Experts say developing new freeway vital to Southern Nevada
13 April 2011
- After I-15 work, freeway to Phoenix will become focus (7-13-2010)
- Engineering marvel taking shape near Hoover Dam (2-8-2010)
- Boulder City Council endorses Vegas-to-Phoenix interstate (8-12-2009)
- Freeway to Phoenix gains traction with bridge work (7-11-2009)
- Meeting planned to discuss changes to Boulder City Bypass (7-6-2009)
- Contractor selected for $270 million I-15 project (7-1-2009)
- A boost for DesertXpress (7-3-2009)
- Clark County roads wait for stimulus while rurals get work (6-10-2009)
- Declining gas tax revenue means fewer road projects (6-9-2009)
Developing an interstate highway from Southern Arizona to the Pacific Northwest is vital to keeping tourists and goods flowing through Las Vegas, transportation experts say.
Transportation consultant Tom Skancke and Regional Transportation Commission of Southern Nevada General Manager Jacob Snow on Tuesday gave the Las Vegas Convention and Visitors Authority board of directors long- and short-term needs assessments of regional transportation.
They said it’s time to urge federal lawmakers to get serious about the development of the proposed Interstate 11, a freeway that would link Southern Arizona with the Pacific Northwest through Las Vegas and Reno.
For the short-term, Snow said, the development of I-11 would be key to solving traffic snarls that have developed as a result of the opening of the new bridge over the Colorado River at Hoover Dam.
When the Mike O’Callaghan-Pat Tillman Memorial Bridge opened last fall, traffic slowed to a crawl through Boulder City as it encounters two lanes and lower speed limits between the Hacienda and the center of Boulder City.
The I-11 proposal includes a bypass of Boulder City around the southern end of town.
“When it first happened, we thought (the traffic jams) were an anomaly,” Snow said of the slow-downs through Boulder City. “But now, we’re seeing that it’s something that happens every weekend.”
Snow said a temporary solution is on the way when the Nevada Department of Transportation works on a $50 million widening of U.S. 93 between the Hacienda and Boulder City in July. But the time is right to gather congressional support for the designation of I-11 as a new interstate highway project, he said.
Delegations from Arizona, Nevada and Washington are on board, and there has been additional support from Oregon and California, because I-11 would relieve some of the north-south congestion that occurs on Interstate 5 through those states.
According to maps Snow showed board members, I-11 would roughly run northwest from Las Vegas along U.S. 95 toward Reno, Oregon and Washington, and southeast toward Phoenix along U.S. 93.
It would include Arizona’s planned Hassayampa Freeway south of Wickenburg and curve south and east around Phoenix, joining established freeways near Casa Grande.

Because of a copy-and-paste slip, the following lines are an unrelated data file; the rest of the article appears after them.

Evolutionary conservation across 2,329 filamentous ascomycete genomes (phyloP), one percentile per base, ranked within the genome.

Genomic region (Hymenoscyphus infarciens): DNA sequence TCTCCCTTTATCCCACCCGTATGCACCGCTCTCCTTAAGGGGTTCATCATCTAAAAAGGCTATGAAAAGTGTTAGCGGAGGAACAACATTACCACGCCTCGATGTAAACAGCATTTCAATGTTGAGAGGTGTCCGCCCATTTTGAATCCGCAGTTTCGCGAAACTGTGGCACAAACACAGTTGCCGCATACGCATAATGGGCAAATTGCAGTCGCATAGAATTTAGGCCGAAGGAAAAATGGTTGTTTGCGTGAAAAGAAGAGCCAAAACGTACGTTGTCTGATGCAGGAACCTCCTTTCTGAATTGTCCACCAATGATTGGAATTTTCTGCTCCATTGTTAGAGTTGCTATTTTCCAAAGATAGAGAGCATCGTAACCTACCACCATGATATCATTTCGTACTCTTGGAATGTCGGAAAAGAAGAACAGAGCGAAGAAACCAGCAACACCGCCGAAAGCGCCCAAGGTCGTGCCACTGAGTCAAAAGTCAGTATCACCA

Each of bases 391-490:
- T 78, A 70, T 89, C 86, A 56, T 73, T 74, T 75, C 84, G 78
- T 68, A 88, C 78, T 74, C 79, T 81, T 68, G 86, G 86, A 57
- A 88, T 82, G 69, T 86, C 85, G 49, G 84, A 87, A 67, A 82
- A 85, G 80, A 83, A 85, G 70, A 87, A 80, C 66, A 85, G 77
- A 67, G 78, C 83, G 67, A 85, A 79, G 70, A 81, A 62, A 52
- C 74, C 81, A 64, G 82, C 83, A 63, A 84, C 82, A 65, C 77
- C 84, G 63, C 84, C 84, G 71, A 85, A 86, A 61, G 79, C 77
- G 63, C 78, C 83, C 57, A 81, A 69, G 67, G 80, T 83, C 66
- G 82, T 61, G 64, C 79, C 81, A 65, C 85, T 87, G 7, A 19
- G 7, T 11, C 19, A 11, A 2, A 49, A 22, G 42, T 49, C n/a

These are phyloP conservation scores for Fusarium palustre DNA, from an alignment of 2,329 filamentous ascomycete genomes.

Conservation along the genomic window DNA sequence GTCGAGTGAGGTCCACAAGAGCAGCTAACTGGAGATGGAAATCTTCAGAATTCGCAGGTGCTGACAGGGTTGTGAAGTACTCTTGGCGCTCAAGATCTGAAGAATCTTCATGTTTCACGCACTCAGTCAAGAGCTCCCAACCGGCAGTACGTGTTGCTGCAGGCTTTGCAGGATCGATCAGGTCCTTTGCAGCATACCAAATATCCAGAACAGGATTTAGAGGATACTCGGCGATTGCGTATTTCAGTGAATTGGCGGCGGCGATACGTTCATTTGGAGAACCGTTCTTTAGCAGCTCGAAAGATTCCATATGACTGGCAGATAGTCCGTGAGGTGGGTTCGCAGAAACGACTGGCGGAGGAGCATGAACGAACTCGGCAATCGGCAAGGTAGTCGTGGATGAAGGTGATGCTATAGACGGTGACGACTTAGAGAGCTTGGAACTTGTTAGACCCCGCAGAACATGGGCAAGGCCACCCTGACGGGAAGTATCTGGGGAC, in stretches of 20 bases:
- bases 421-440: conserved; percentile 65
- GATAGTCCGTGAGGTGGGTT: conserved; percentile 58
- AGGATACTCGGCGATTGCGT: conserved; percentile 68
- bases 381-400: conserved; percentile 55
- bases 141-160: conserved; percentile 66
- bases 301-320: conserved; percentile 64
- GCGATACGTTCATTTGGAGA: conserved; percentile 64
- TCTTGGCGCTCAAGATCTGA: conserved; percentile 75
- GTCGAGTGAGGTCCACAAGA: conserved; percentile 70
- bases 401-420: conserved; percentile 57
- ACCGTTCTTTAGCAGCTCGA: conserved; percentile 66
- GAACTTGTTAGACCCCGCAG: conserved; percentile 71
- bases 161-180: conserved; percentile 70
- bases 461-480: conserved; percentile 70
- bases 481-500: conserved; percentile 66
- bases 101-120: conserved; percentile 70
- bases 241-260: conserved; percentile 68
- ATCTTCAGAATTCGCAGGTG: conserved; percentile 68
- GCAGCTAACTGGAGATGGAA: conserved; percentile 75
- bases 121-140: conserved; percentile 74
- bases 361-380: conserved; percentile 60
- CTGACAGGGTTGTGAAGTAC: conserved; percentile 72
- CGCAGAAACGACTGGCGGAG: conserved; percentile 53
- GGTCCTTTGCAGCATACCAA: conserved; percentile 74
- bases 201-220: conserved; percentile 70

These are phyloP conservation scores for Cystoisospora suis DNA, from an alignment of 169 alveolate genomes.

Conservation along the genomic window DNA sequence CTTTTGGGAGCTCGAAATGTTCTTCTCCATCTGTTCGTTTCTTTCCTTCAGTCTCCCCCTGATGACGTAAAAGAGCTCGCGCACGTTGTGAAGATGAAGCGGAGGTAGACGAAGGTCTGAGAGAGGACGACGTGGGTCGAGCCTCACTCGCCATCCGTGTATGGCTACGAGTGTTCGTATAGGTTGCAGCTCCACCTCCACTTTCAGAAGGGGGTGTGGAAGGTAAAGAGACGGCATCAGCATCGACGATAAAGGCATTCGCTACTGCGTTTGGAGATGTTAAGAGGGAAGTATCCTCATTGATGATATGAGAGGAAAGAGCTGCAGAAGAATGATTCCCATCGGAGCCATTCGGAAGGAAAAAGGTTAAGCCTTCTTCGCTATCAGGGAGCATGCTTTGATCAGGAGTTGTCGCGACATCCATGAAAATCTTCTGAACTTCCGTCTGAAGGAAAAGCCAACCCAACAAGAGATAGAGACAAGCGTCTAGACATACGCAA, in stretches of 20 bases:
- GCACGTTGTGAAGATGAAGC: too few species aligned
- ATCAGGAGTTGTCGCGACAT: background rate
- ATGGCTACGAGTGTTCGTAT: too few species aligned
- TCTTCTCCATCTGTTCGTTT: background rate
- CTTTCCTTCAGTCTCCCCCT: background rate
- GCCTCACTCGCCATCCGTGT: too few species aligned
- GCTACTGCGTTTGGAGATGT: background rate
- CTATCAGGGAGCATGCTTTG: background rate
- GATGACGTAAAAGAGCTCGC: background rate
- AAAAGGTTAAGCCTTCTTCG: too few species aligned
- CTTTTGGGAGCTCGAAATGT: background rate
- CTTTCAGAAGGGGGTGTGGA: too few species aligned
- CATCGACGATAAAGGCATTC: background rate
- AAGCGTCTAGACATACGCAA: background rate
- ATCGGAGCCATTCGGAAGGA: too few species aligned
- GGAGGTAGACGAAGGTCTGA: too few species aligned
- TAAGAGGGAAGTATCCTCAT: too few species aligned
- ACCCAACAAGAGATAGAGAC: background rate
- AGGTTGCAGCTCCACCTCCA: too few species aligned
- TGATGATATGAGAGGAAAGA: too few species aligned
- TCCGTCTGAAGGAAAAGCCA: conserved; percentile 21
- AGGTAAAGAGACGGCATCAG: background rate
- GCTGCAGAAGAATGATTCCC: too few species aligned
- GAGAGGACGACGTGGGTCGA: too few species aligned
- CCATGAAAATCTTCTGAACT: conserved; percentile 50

Snow said the route is an important tourism corridor from Phoenix because 8.8 percent of Las Vegas visitors come from Arizona and 90 percent of them drive.
Tourists will also have to contend with more trucks transporting goods in the future as the route becomes more important to commerce.
Skancke noted that tourists and trucks share Interstate 15, the main route between Los Angeles and Las Vegas, as well as the key outbound route from Southern California seaports.
As China’s economy grows, more products will be transported inland from ports in Long Beach and Oakland, Calif.
Imports also will arrive at Punta Colonet, a new port that is a top development priority for Mexico, and I-11 would become an important route for goods into the United States.
Skancke said shipping to ports in California and Mexico is less expensive for China than transporting them through the Panama Canal to the East Coast because the trip takes less time.
The flow of commerce in the United States also will change as more coal is shipped to China. Skancke said highways and rail lines will move more coal from Wyoming mines to California and Mexican ports along I-15 and the future I-11.
Skancke is urging the continued development of highway improvements and rail lines to move goods and tourists.
He expects transportation demands to increase, with the U.S. Census Bureau forecasting Nevada’s population will grow by 116 percent in the next decade. Arizona, California, Utah and Colorado also anticipate double- and triple-digit percentage growth in the years ahead.
In addition to his support of the Western High Speed Rail Alliance and its plans to connect Las Vegas with Phoenix and Salt Lake City with high-speed passenger rail service, Skancke is supporting several highway projects, most of them in California, that would ease traffic between Los Angeles and Las Vegas.
His list of improvements include further work on the Devore interchange in San Bernardino, the connection of California Highway 91 and I-15 in Riverside, the High Desert Corridor between Victorville and Palmdale (which also would include right-of-way for high-speed rail to connect the DesertXpress project with the California high-speed train system), the I-15 weigh station at California Highway 138 and improvements in Nevada on I-15 south of Las Vegas.
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